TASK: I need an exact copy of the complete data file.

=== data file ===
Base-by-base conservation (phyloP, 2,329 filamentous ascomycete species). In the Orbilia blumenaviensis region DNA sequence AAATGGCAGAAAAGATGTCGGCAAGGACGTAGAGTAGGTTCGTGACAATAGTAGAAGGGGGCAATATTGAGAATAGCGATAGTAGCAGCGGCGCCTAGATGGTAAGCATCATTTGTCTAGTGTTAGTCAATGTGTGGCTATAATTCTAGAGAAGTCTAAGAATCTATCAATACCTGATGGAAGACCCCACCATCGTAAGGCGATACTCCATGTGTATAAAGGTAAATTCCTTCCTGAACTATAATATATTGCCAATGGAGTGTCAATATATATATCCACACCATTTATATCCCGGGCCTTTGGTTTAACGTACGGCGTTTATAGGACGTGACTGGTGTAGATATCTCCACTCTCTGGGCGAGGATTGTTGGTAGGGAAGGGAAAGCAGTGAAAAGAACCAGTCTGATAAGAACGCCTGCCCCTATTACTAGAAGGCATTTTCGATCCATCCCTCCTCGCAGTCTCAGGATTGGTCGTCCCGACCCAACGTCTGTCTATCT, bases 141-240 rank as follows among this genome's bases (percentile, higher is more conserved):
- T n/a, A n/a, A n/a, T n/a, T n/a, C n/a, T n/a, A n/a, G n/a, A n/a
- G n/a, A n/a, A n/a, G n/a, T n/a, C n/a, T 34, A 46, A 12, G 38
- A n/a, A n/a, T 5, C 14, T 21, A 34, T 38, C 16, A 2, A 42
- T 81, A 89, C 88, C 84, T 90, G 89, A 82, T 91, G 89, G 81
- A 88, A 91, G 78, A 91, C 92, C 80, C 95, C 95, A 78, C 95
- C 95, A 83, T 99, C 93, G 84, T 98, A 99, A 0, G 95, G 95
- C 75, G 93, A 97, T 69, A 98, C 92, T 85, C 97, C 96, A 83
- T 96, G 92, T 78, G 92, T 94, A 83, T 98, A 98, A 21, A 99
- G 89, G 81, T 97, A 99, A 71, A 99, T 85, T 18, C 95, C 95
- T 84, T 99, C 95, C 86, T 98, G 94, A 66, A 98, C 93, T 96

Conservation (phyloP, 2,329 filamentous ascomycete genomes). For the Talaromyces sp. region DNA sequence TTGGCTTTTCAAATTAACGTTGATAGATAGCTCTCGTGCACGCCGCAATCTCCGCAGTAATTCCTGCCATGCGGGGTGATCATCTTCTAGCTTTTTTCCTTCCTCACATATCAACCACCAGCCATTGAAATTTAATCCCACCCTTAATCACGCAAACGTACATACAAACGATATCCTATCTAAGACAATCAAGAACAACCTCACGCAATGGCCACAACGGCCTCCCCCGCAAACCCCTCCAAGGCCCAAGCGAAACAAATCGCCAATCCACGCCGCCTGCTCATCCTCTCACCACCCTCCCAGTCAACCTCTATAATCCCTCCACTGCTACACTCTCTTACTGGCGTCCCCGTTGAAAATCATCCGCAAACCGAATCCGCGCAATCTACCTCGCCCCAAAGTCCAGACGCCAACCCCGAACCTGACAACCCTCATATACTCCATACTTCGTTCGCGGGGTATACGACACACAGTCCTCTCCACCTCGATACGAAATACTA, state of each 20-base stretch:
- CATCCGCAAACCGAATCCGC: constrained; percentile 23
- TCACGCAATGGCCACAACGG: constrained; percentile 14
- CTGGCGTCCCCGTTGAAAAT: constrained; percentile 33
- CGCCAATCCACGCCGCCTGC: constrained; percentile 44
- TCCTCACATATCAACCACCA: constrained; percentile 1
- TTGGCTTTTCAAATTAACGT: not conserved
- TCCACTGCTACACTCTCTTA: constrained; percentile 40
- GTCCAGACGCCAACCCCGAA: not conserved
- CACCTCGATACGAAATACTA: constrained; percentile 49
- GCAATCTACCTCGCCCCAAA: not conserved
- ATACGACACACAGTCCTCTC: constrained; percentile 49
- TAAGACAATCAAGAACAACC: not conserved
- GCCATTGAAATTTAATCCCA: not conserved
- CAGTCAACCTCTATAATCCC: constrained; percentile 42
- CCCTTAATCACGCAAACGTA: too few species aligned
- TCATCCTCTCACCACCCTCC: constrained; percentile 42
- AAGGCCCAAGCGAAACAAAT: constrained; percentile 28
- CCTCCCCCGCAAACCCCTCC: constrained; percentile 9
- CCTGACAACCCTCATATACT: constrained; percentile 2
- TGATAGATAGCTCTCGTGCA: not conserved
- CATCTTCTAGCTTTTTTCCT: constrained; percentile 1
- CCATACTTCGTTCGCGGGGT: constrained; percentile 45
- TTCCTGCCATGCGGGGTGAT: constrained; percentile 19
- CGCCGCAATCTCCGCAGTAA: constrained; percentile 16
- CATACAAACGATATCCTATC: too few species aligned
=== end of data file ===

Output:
Base-by-base conservation (phyloP, 2,329 filamentous ascomycete species). In the Orbilia blumenaviensis region DNA sequence AAATGGCAGAAAAGATGTCGGCAAGGACGTAGAGTAGGTTCGTGACAATAGTAGAAGGGGGCAATATTGAGAATAGCGATAGTAGCAGCGGCGCCTAGATGGTAAGCATCATTTGTCTAGTGTTAGTCAATGTGTGGCTATAATTCTAGAGAAGTCTAAGAATCTATCAATACCTGATGGAAGACCCCACCATCGTAAGGCGATACTCCATGTGTATAAAGGTAAATTCCTTCCTGAACTATAATATATTGCCAATGGAGTGTCAATATATATATCCACACCATTTATATCCCGGGCCTTTGGTTTAACGTACGGCGTTTATAGGACGTGACTGGTGTAGATATCTCCACTCTCTGGGCGAGGATTGTTGGTAGGGAAGGGAAAGCAGTGAAAAGAACCAGTCTGATAAGAACGCCTGCCCCTATTACTAGAAGGCATTTTCGATCCATCCCTCCTCGCAGTCTCAGGATTGGTCGTCCCGACCCAACGTCTGTCTATCT, bases 141-240 rank as follows among this genome's bases (percentile, higher is more conserved):
- T n/a, A n/a, A n/a, T n/a, T n/a, C n/a, T n/a, A n/a, G n/a, A n/a
- G n/a, A n/a, A n/a, G n/a, T n/a, C n/a, T 34, A 46, A 12, G 38
- A n/a, A n/a, T 5, C 14, T 21, A 34, T 38, C 16, A 2, A 42
- T 81, A 89, C 88, C 84, T 90, G 89, A 82, T 91, G 89, G 81
- A 88, A 91, G 78, A 91, C 92, C 80, C 95, C 95, A 78, C 95
- C 95, A 83, T 99, C 93, G 84, T 98, A 99, A 0, G 95, G 95
- C 75, G 93, A 97, T 69, A 98, C 92, T 85, C 97, C 96, A 83
- T 96, G 92, T 78, G 92, T 94, A 83, T 98, A 98, A 21, A 99
- G 89, G 81, T 97, A 99, A 71, A 99, T 85, T 18, C 95, C 95
- T 84, T 99, C 95, C 86, T 98, G 94, A 66, A 98, C 93, T 96

Conservation (phyloP, 2,329 filamentous ascomycete genomes). For the Talaromyces sp. region DNA sequence TTGGCTTTTCAAATTAACGTTGATAGATAGCTCTCGTGCACGCCGCAATCTCCGCAGTAATTCCTGCCATGCGGGGTGATCATCTTCTAGCTTTTTTCCTTCCTCACATATCAACCACCAGCCATTGAAATTTAATCCCACCCTTAATCACGCAAACGTACATACAAACGATATCCTATCTAAGACAATCAAGAACAACCTCACGCAATGGCCACAACGGCCTCCCCCGCAAACCCCTCCAAGGCCCAAGCGAAACAAATCGCCAATCCACGCCGCCTGCTCATCCTCTCACCACCCTCCCAGTCAACCTCTATAATCCCTCCACTGCTACACTCTCTTACTGGCGTCCCCGTTGAAAATCATCCGCAAACCGAATCCGCGCAATCTACCTCGCCCCAAAGTCCAGACGCCAACCCCGAACCTGACAACCCTCATATACTCCATACTTCGTTCGCGGGGTATACGACACACAGTCCTCTCCACCTCGATACGAAATACTA, state of each 20-base stretch:
- CATCCGCAAACCGAATCCGC: constrained; percentile 23
- TCACGCAATGGCCACAACGG: constrained; percentile 14
- CTGGCGTCCCCGTTGAAAAT: constrained; percentile 33
- CGCCAATCCACGCCGCCTGC: constrained; percentile 44
- TCCTCACATATCAACCACCA: constrained; percentile 1
- TTGGCTTTTCAAATTAACGT: not conserved
- TCCACTGCTACACTCTCTTA: constrained; percentile 40
- GTCCAGACGCCAACCCCGAA: not conserved
- CACCTCGATACGAAATACTA: constrained; percentile 49
- GCAATCTACCTCGCCCCAAA: not conserved
- ATACGACACACAGTCCTCTC: constrained; percentile 49
- TAAGACAATCAAGAACAACC: not conserved
- GCCATTGAAATTTAATCCCA: not conserved
- CAGTCAACCTCTATAATCCC: constrained; percentile 42
- CCCTTAATCACGCAAACGTA: too few species aligned
- TCATCCTCTCACCACCCTCC: constrained; percentile 42
- AAGGCCCAAGCGAAACAAAT: constrained; percentile 28
- CCTCCCCCGCAAACCCCTCC: constrained; percentile 9
- CCTGACAACCCTCATATACT: constrained; percentile 2
- TGATAGATAGCTCTCGTGCA: not conserved
- CATCTTCTAGCTTTTTTCCT: constrained; percentile 1
- CCATACTTCGTTCGCGGGGT: constrained; percentile 45
- TTCCTGCCATGCGGGGTGAT: constrained; percentile 19
- CGCCGCAATCTCCGCAGTAA: constrained; percentile 16
- CATACAAACGATATCCTATC: too few species aligned